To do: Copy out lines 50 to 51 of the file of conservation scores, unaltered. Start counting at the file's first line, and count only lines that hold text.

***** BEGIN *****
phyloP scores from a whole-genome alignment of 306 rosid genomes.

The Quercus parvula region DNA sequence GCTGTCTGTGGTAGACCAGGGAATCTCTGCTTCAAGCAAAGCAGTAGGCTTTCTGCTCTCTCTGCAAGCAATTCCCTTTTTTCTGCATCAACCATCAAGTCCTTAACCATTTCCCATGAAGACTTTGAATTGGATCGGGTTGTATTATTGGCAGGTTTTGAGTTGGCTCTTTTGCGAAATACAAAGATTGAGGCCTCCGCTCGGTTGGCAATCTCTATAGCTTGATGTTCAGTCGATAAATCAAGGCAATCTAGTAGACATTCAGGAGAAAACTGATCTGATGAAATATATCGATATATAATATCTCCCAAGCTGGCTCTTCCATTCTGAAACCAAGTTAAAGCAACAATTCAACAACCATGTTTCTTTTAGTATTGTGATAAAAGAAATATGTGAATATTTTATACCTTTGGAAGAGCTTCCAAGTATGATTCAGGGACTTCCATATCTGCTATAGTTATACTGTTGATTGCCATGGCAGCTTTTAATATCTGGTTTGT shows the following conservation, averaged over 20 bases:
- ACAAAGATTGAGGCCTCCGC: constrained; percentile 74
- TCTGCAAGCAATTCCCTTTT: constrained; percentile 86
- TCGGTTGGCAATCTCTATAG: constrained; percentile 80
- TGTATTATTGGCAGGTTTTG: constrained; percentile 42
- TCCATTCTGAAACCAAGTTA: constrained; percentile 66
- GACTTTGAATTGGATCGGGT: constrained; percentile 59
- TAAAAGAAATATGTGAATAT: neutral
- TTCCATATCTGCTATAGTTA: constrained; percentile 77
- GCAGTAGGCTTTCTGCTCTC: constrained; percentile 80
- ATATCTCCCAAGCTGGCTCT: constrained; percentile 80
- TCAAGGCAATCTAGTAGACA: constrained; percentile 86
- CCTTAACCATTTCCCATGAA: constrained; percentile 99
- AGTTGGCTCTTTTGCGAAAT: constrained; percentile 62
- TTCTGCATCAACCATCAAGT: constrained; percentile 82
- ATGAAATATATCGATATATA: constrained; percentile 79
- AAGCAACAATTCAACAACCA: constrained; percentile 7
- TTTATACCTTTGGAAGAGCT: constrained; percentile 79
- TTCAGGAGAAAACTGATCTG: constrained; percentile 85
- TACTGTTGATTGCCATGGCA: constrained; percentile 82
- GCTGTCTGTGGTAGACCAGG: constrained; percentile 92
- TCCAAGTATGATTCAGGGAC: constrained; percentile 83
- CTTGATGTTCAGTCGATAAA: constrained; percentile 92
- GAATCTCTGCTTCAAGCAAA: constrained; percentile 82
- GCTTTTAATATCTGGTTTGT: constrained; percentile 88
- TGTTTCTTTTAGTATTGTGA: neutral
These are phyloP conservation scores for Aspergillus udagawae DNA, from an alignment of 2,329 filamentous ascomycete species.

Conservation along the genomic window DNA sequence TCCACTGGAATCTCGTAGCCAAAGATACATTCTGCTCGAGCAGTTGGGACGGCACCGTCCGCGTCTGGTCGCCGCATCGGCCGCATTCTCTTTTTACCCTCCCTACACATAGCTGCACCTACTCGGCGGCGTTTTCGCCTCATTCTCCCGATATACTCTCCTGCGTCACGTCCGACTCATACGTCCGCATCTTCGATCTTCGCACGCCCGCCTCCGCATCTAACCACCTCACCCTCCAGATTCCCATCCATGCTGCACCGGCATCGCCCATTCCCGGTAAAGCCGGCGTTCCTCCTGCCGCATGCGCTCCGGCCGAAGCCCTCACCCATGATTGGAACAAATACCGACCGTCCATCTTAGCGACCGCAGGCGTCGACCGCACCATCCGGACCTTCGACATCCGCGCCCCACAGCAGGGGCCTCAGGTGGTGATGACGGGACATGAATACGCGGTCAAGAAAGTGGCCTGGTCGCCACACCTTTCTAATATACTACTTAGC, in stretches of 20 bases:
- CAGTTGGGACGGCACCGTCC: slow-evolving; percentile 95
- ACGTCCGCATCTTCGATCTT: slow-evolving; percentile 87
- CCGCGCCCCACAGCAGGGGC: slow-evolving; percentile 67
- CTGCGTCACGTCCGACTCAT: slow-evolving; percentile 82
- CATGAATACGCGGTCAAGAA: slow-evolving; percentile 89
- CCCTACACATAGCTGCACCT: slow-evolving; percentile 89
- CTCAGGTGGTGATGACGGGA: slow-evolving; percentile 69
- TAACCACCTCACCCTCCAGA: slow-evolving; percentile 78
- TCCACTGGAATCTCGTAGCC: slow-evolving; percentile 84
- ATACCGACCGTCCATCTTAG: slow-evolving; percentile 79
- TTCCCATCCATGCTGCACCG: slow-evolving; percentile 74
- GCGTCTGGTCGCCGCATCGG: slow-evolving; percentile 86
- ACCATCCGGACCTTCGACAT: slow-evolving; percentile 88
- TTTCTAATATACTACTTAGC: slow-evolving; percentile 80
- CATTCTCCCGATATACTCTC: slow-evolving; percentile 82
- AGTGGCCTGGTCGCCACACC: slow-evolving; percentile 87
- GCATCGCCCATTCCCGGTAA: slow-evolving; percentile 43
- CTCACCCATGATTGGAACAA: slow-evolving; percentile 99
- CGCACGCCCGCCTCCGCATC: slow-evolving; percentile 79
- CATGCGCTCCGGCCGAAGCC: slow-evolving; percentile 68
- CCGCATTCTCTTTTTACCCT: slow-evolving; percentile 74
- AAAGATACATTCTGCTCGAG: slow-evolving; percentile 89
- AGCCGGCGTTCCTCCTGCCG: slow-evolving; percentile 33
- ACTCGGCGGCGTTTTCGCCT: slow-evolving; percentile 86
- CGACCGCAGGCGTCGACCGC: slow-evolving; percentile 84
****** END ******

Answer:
- CCGCATTCTCTTTTTACCCT: slow-evolving; percentile 74
- AAAGATACATTCTGCTCGAG: slow-evolving; percentile 89